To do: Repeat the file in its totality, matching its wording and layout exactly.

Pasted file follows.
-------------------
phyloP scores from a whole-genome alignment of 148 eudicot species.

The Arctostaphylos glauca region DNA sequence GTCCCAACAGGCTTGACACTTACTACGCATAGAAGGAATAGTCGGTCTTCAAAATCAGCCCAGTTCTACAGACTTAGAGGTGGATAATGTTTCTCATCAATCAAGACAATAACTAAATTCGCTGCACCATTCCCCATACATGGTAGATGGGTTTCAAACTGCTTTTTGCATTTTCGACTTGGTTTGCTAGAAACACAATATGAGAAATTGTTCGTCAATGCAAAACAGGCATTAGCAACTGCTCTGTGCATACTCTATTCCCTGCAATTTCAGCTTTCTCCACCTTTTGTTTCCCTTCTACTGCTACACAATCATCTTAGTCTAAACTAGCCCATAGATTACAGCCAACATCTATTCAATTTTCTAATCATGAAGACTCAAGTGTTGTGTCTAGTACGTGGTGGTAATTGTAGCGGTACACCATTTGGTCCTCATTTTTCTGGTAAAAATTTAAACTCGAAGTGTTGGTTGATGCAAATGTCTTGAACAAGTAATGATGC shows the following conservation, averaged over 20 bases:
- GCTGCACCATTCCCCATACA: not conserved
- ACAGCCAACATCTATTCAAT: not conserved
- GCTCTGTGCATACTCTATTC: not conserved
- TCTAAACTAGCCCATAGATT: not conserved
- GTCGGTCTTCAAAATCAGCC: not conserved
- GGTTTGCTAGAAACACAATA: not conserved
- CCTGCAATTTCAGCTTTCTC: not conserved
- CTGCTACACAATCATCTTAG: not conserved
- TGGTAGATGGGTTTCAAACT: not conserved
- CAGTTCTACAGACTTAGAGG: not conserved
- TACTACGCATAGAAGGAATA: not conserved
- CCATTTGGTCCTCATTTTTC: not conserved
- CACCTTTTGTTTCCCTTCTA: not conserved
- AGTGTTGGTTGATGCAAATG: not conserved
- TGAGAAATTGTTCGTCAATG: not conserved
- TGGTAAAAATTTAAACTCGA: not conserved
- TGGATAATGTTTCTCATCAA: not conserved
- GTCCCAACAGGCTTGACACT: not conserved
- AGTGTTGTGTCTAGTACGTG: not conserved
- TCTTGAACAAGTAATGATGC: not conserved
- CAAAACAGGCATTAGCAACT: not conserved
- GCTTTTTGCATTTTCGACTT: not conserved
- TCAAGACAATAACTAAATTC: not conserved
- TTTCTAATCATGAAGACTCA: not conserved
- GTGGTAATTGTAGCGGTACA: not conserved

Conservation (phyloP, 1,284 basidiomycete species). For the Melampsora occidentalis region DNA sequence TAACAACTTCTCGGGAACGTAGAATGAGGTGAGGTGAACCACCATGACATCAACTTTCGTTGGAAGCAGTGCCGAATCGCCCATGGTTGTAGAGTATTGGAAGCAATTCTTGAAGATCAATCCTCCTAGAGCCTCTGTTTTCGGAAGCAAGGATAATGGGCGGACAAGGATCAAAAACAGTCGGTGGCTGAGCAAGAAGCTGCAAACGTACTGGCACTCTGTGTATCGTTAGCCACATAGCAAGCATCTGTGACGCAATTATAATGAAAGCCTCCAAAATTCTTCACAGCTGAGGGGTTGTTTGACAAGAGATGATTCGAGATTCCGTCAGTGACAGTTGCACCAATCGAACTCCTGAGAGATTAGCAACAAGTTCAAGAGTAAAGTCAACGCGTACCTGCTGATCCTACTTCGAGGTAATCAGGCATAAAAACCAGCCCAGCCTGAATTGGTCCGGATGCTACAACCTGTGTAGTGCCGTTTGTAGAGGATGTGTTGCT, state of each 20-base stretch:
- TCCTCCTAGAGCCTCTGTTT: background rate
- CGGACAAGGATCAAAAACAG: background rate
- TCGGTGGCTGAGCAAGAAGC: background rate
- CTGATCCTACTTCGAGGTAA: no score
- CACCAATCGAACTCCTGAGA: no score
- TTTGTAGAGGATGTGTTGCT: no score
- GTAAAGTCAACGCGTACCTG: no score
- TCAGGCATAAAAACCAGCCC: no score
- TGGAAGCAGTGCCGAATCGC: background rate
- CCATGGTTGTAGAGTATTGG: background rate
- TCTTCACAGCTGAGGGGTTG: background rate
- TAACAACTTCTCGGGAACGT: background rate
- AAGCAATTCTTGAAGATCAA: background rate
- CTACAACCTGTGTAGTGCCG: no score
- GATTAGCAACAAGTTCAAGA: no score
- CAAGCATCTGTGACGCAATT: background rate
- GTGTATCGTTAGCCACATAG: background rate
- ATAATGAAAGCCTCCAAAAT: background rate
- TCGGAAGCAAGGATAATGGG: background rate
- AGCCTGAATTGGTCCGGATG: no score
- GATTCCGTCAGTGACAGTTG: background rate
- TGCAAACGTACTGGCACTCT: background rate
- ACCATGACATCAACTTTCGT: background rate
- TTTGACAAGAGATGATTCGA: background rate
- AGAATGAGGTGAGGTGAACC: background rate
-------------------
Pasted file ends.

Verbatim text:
phyloP scores from a whole-genome alignment of 148 eudicot species.

The Arctostaphylos glauca region DNA sequence GTCCCAACAGGCTTGACACTTACTACGCATAGAAGGAATAGTCGGTCTTCAAAATCAGCCCAGTTCTACAGACTTAGAGGTGGATAATGTTTCTCATCAATCAAGACAATAACTAAATTCGCTGCACCATTCCCCATACATGGTAGATGGGTTTCAAACTGCTTTTTGCATTTTCGACTTGGTTTGCTAGAAACACAATATGAGAAATTGTTCGTCAATGCAAAACAGGCATTAGCAACTGCTCTGTGCATACTCTATTCCCTGCAATTTCAGCTTTCTCCACCTTTTGTTTCCCTTCTACTGCTACACAATCATCTTAGTCTAAACTAGCCCATAGATTACAGCCAACATCTATTCAATTTTCTAATCATGAAGACTCAAGTGTTGTGTCTAGTACGTGGTGGTAATTGTAGCGGTACACCATTTGGTCCTCATTTTTCTGGTAAAAATTTAAACTCGAAGTGTTGGTTGATGCAAATGTCTTGAACAAGTAATGATGC shows the following conservation, averaged over 20 bases:
- GCTGCACCATTCCCCATACA: not conserved
- ACAGCCAACATCTATTCAAT: not conserved
- GCTCTGTGCATACTCTATTC: not conserved
- TCTAAACTAGCCCATAGATT: not conserved
- GTCGGTCTTCAAAATCAGCC: not conserved
- GGTTTGCTAGAAACACAATA: not conserved
- CCTGCAATTTCAGCTTTCTC: not conserved
- CTGCTACACAATCATCTTAG: not conserved
- TGGTAGATGGGTTTCAAACT: not conserved
- CAGTTCTACAGACTTAGAGG: not conserved
- TACTACGCATAGAAGGAATA: not conserved
- CCATTTGGTCCTCATTTTTC: not conserved
- CACCTTTTGTTTCCCTTCTA: not conserved
- AGTGTTGGTTGATGCAAATG: not conserved
- TGAGAAATTGTTCGTCAATG: not conserved
- TGGTAAAAATTTAAACTCGA: not conserved
- TGGATAATGTTTCTCATCAA: not conserved
- GTCCCAACAGGCTTGACACT: not conserved
- AGTGTTGTGTCTAGTACGTG: not conserved
- TCTTGAACAAGTAATGATGC: not conserved
- CAAAACAGGCATTAGCAACT: not conserved
- GCTTTTTGCATTTTCGACTT: not conserved
- TCAAGACAATAACTAAATTC: not conserved
- TTTCTAATCATGAAGACTCA: not conserved
- GTGGTAATTGTAGCGGTACA: not conserved

Conservation (phyloP, 1,284 basidiomycete species). For the Melampsora occidentalis region DNA sequence TAACAACTTCTCGGGAACGTAGAATGAGGTGAGGTGAACCACCATGACATCAACTTTCGTTGGAAGCAGTGCCGAATCGCCCATGGTTGTAGAGTATTGGAAGCAATTCTTGAAGATCAATCCTCCTAGAGCCTCTGTTTTCGGAAGCAAGGATAATGGGCGGACAAGGATCAAAAACAGTCGGTGGCTGAGCAAGAAGCTGCAAACGTACTGGCACTCTGTGTATCGTTAGCCACATAGCAAGCATCTGTGACGCAATTATAATGAAAGCCTCCAAAATTCTTCACAGCTGAGGGGTTGTTTGACAAGAGATGATTCGAGATTCCGTCAGTGACAGTTGCACCAATCGAACTCCTGAGAGATTAGCAACAAGTTCAAGAGTAAAGTCAACGCGTACCTGCTGATCCTACTTCGAGGTAATCAGGCATAAAAACCAGCCCAGCCTGAATTGGTCCGGATGCTACAACCTGTGTAGTGCCGTTTGTAGAGGATGTGTTGCT, state of each 20-base stretch:
- TCCTCCTAGAGCCTCTGTTT: background rate
- CGGACAAGGATCAAAAACAG: background rate
- TCGGTGGCTGAGCAAGAAGC: background rate
- CTGATCCTACTTCGAGGTAA: no score
- CACCAATCGAACTCCTGAGA: no score
- TTTGTAGAGGATGTGTTGCT: no score
- GTAAAGTCAACGCGTACCTG: no score
- TCAGGCATAAAAACCAGCCC: no score
- TGGAAGCAGTGCCGAATCGC: background rate
- CCATGGTTGTAGAGTATTGG: background rate
- TCTTCACAGCTGAGGGGTTG: background rate
- TAACAACTTCTCGGGAACGT: background rate
- AAGCAATTCTTGAAGATCAA: background rate
- CTACAACCTGTGTAGTGCCG: no score
- GATTAGCAACAAGTTCAAGA: no score
- CAAGCATCTGTGACGCAATT: background rate
- GTGTATCGTTAGCCACATAG: background rate
- ATAATGAAAGCCTCCAAAAT: background rate
- TCGGAAGCAAGGATAATGGG: background rate
- AGCCTGAATTGGTCCGGATG: no score
- GATTCCGTCAGTGACAGTTG: background rate
- TGCAAACGTACTGGCACTCT: background rate
- ACCATGACATCAACTTTCGT: background rate
- TTTGACAAGAGATGATTCGA: background rate
- AGAATGAGGTGAGGTGAACC: background rate